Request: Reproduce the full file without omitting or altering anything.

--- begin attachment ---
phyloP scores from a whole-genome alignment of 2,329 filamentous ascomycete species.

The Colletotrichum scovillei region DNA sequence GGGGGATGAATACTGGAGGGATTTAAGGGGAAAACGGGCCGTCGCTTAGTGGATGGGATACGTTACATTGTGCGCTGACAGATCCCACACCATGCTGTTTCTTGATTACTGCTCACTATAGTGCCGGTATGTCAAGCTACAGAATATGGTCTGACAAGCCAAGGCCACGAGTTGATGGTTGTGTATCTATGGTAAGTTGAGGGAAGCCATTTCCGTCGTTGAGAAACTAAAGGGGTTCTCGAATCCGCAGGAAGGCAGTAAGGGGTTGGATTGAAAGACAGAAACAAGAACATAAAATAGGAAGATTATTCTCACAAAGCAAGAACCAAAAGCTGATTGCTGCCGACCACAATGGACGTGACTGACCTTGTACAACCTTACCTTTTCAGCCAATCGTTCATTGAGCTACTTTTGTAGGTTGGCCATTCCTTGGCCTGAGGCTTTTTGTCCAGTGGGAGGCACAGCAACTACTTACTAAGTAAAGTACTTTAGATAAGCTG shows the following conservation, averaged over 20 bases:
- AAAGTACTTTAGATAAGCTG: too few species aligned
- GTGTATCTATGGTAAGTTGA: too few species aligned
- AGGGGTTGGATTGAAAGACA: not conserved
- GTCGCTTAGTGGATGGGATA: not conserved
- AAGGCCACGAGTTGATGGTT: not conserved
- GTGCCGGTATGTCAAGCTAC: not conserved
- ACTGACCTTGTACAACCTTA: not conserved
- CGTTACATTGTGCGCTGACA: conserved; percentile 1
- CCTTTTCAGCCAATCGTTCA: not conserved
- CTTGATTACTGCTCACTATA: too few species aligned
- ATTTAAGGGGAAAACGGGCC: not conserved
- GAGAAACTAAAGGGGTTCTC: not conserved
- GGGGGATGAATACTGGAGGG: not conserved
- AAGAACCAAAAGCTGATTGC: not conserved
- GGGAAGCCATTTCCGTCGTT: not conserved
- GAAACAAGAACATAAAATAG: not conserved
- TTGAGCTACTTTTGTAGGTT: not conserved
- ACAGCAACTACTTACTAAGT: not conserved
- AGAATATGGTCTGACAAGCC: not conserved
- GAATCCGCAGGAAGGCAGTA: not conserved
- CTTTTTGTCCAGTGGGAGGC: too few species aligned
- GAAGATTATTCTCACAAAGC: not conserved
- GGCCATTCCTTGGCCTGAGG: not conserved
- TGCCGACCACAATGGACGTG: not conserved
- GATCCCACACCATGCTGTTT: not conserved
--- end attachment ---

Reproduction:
phyloP scores from a whole-genome alignment of 2,329 filamentous ascomycete species.

The Colletotrichum scovillei region DNA sequence GGGGGATGAATACTGGAGGGATTTAAGGGGAAAACGGGCCGTCGCTTAGTGGATGGGATACGTTACATTGTGCGCTGACAGATCCCACACCATGCTGTTTCTTGATTACTGCTCACTATAGTGCCGGTATGTCAAGCTACAGAATATGGTCTGACAAGCCAAGGCCACGAGTTGATGGTTGTGTATCTATGGTAAGTTGAGGGAAGCCATTTCCGTCGTTGAGAAACTAAAGGGGTTCTCGAATCCGCAGGAAGGCAGTAAGGGGTTGGATTGAAAGACAGAAACAAGAACATAAAATAGGAAGATTATTCTCACAAAGCAAGAACCAAAAGCTGATTGCTGCCGACCACAATGGACGTGACTGACCTTGTACAACCTTACCTTTTCAGCCAATCGTTCATTGAGCTACTTTTGTAGGTTGGCCATTCCTTGGCCTGAGGCTTTTTGTCCAGTGGGAGGCACAGCAACTACTTACTAAGTAAAGTACTTTAGATAAGCTG shows the following conservation, averaged over 20 bases:
- AAAGTACTTTAGATAAGCTG: too few species aligned
- GTGTATCTATGGTAAGTTGA: too few species aligned
- AGGGGTTGGATTGAAAGACA: not conserved
- GTCGCTTAGTGGATGGGATA: not conserved
- AAGGCCACGAGTTGATGGTT: not conserved
- GTGCCGGTATGTCAAGCTAC: not conserved
- ACTGACCTTGTACAACCTTA: not conserved
- CGTTACATTGTGCGCTGACA: conserved; percentile 1
- CCTTTTCAGCCAATCGTTCA: not conserved
- CTTGATTACTGCTCACTATA: too few species aligned
- ATTTAAGGGGAAAACGGGCC: not conserved
- GAGAAACTAAAGGGGTTCTC: not conserved
- GGGGGATGAATACTGGAGGG: not conserved
- AAGAACCAAAAGCTGATTGC: not conserved
- GGGAAGCCATTTCCGTCGTT: not conserved
- GAAACAAGAACATAAAATAG: not conserved
- TTGAGCTACTTTTGTAGGTT: not conserved
- ACAGCAACTACTTACTAAGT: not conserved
- AGAATATGGTCTGACAAGCC: not conserved
- GAATCCGCAGGAAGGCAGTA: not conserved
- CTTTTTGTCCAGTGGGAGGC: too few species aligned
- GAAGATTATTCTCACAAAGC: not conserved
- GGCCATTCCTTGGCCTGAGG: not conserved
- TGCCGACCACAATGGACGTG: not conserved
- GATCCCACACCATGCTGTTT: not conserved